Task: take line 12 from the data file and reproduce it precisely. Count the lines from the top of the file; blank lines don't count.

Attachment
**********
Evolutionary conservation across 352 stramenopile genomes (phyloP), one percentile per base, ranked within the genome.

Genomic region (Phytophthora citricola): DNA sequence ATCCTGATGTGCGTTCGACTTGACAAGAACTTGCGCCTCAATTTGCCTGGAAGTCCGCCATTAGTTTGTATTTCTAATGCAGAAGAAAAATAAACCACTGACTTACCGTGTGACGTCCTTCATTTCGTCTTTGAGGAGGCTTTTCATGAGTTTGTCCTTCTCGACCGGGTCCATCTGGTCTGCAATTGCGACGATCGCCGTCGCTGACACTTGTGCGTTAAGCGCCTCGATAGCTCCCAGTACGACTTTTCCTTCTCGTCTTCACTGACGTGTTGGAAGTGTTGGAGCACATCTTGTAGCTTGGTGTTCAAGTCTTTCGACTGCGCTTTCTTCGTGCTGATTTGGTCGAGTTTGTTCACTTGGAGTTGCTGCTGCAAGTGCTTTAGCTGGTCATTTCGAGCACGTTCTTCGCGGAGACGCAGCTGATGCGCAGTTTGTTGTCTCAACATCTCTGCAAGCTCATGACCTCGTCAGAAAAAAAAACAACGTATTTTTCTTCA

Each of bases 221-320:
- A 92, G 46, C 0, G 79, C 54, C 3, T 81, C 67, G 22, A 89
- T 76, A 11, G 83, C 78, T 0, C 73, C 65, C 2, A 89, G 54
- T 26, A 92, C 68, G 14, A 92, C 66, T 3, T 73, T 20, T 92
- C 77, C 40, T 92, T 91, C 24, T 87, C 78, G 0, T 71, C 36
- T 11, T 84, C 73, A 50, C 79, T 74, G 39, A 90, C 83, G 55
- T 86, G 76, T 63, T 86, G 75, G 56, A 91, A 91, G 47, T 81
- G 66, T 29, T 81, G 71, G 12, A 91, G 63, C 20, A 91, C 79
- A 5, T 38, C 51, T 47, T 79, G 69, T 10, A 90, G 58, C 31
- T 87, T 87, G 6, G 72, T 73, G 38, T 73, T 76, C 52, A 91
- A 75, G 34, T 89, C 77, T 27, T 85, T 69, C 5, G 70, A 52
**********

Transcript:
- T 87, T 87, G 6, G 72, T 73, G 38, T 73, T 76, C 52, A 91